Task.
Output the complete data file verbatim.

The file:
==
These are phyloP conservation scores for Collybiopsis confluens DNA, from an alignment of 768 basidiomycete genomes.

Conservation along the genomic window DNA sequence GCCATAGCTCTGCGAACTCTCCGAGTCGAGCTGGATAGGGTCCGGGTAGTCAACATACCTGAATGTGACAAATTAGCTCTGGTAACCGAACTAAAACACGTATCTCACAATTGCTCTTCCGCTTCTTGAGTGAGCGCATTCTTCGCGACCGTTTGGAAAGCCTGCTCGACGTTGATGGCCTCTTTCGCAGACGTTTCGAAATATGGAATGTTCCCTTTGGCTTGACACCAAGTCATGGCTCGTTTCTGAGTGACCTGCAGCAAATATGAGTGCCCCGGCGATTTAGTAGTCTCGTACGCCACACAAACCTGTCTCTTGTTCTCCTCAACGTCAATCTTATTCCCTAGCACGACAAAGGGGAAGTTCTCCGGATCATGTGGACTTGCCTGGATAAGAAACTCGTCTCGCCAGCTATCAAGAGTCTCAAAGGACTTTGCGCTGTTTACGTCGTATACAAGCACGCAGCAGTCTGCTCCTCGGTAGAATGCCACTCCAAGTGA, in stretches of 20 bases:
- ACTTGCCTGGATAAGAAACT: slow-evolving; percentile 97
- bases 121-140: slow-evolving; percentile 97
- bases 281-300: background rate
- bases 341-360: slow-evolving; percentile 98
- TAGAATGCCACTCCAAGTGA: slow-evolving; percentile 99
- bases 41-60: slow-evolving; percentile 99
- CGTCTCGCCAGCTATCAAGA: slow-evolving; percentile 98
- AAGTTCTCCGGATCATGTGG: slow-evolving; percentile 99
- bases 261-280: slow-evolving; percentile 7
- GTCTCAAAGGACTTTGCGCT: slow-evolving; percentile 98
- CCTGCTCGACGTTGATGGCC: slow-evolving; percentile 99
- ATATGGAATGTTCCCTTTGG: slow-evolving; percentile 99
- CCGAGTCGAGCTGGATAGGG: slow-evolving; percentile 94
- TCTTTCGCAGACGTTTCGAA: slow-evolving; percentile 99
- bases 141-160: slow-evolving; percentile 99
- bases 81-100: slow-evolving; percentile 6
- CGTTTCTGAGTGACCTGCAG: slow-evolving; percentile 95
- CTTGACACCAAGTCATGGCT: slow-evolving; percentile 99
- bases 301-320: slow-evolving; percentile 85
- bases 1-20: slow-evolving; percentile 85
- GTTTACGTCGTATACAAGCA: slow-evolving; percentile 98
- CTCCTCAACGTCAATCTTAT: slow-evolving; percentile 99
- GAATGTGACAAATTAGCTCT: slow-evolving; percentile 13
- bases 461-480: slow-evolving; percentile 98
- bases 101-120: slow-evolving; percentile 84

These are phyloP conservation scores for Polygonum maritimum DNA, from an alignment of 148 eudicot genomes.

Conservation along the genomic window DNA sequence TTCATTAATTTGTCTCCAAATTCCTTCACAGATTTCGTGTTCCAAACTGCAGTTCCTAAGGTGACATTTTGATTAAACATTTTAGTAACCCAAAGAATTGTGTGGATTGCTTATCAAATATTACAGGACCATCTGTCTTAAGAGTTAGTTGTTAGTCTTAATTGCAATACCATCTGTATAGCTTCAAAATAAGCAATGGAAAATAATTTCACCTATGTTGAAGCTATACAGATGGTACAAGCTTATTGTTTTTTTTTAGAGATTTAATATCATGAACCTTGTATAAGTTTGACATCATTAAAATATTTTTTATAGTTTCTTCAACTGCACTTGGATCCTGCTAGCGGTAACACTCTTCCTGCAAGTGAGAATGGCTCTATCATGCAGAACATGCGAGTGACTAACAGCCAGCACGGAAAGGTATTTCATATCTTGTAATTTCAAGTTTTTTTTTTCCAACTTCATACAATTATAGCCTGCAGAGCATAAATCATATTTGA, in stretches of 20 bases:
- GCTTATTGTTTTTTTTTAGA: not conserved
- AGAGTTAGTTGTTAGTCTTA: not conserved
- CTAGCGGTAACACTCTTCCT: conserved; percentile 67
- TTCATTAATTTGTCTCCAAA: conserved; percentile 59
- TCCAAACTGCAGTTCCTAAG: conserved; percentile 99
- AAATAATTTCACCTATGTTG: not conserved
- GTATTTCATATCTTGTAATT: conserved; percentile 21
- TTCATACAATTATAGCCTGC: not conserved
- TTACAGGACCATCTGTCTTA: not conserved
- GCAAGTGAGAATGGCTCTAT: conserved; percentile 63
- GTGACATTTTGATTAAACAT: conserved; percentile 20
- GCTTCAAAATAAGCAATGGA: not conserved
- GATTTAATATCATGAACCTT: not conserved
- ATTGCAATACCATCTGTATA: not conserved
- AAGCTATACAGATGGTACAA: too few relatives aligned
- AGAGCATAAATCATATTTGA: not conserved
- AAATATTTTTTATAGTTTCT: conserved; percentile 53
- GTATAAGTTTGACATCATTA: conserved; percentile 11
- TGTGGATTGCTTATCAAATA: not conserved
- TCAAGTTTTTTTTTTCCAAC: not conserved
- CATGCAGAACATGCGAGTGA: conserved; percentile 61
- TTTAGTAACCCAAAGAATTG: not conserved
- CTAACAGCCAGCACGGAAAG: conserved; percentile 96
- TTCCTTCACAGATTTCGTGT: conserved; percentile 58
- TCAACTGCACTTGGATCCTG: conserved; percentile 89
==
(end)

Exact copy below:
These are phyloP conservation scores for Collybiopsis confluens DNA, from an alignment of 768 basidiomycete genomes.

Conservation along the genomic window DNA sequence GCCATAGCTCTGCGAACTCTCCGAGTCGAGCTGGATAGGGTCCGGGTAGTCAACATACCTGAATGTGACAAATTAGCTCTGGTAACCGAACTAAAACACGTATCTCACAATTGCTCTTCCGCTTCTTGAGTGAGCGCATTCTTCGCGACCGTTTGGAAAGCCTGCTCGACGTTGATGGCCTCTTTCGCAGACGTTTCGAAATATGGAATGTTCCCTTTGGCTTGACACCAAGTCATGGCTCGTTTCTGAGTGACCTGCAGCAAATATGAGTGCCCCGGCGATTTAGTAGTCTCGTACGCCACACAAACCTGTCTCTTGTTCTCCTCAACGTCAATCTTATTCCCTAGCACGACAAAGGGGAAGTTCTCCGGATCATGTGGACTTGCCTGGATAAGAAACTCGTCTCGCCAGCTATCAAGAGTCTCAAAGGACTTTGCGCTGTTTACGTCGTATACAAGCACGCAGCAGTCTGCTCCTCGGTAGAATGCCACTCCAAGTGA, in stretches of 20 bases:
- ACTTGCCTGGATAAGAAACT: slow-evolving; percentile 97
- bases 121-140: slow-evolving; percentile 97
- bases 281-300: background rate
- bases 341-360: slow-evolving; percentile 98
- TAGAATGCCACTCCAAGTGA: slow-evolving; percentile 99
- bases 41-60: slow-evolving; percentile 99
- CGTCTCGCCAGCTATCAAGA: slow-evolving; percentile 98
- AAGTTCTCCGGATCATGTGG: slow-evolving; percentile 99
- bases 261-280: slow-evolving; percentile 7
- GTCTCAAAGGACTTTGCGCT: slow-evolving; percentile 98
- CCTGCTCGACGTTGATGGCC: slow-evolving; percentile 99
- ATATGGAATGTTCCCTTTGG: slow-evolving; percentile 99
- CCGAGTCGAGCTGGATAGGG: slow-evolving; percentile 94
- TCTTTCGCAGACGTTTCGAA: slow-evolving; percentile 99
- bases 141-160: slow-evolving; percentile 99
- bases 81-100: slow-evolving; percentile 6
- CGTTTCTGAGTGACCTGCAG: slow-evolving; percentile 95
- CTTGACACCAAGTCATGGCT: slow-evolving; percentile 99
- bases 301-320: slow-evolving; percentile 85
- bases 1-20: slow-evolving; percentile 85
- GTTTACGTCGTATACAAGCA: slow-evolving; percentile 98
- CTCCTCAACGTCAATCTTAT: slow-evolving; percentile 99
- GAATGTGACAAATTAGCTCT: slow-evolving; percentile 13
- bases 461-480: slow-evolving; percentile 98
- bases 101-120: slow-evolving; percentile 84

These are phyloP conservation scores for Polygonum maritimum DNA, from an alignment of 148 eudicot genomes.

Conservation along the genomic window DNA sequence TTCATTAATTTGTCTCCAAATTCCTTCACAGATTTCGTGTTCCAAACTGCAGTTCCTAAGGTGACATTTTGATTAAACATTTTAGTAACCCAAAGAATTGTGTGGATTGCTTATCAAATATTACAGGACCATCTGTCTTAAGAGTTAGTTGTTAGTCTTAATTGCAATACCATCTGTATAGCTTCAAAATAAGCAATGGAAAATAATTTCACCTATGTTGAAGCTATACAGATGGTACAAGCTTATTGTTTTTTTTTAGAGATTTAATATCATGAACCTTGTATAAGTTTGACATCATTAAAATATTTTTTATAGTTTCTTCAACTGCACTTGGATCCTGCTAGCGGTAACACTCTTCCTGCAAGTGAGAATGGCTCTATCATGCAGAACATGCGAGTGACTAACAGCCAGCACGGAAAGGTATTTCATATCTTGTAATTTCAAGTTTTTTTTTTCCAACTTCATACAATTATAGCCTGCAGAGCATAAATCATATTTGA, in stretches of 20 bases:
- GCTTATTGTTTTTTTTTAGA: not conserved
- AGAGTTAGTTGTTAGTCTTA: not conserved
- CTAGCGGTAACACTCTTCCT: conserved; percentile 67
- TTCATTAATTTGTCTCCAAA: conserved; percentile 59
- TCCAAACTGCAGTTCCTAAG: conserved; percentile 99
- AAATAATTTCACCTATGTTG: not conserved
- GTATTTCATATCTTGTAATT: conserved; percentile 21
- TTCATACAATTATAGCCTGC: not conserved
- TTACAGGACCATCTGTCTTA: not conserved
- GCAAGTGAGAATGGCTCTAT: conserved; percentile 63
- GTGACATTTTGATTAAACAT: conserved; percentile 20
- GCTTCAAAATAAGCAATGGA: not conserved
- GATTTAATATCATGAACCTT: not conserved
- ATTGCAATACCATCTGTATA: not conserved
- AAGCTATACAGATGGTACAA: too few relatives aligned
- AGAGCATAAATCATATTTGA: not conserved
- AAATATTTTTTATAGTTTCT: conserved; percentile 53
- GTATAAGTTTGACATCATTA: conserved; percentile 11
- TGTGGATTGCTTATCAAATA: not conserved
- TCAAGTTTTTTTTTTCCAAC: not conserved
- CATGCAGAACATGCGAGTGA: conserved; percentile 61
- TTTAGTAACCCAAAGAATTG: not conserved
- CTAACAGCCAGCACGGAAAG: conserved; percentile 96
- TTCCTTCACAGATTTCGTGT: conserved; percentile 58
- TCAACTGCACTTGGATCCTG: conserved; percentile 89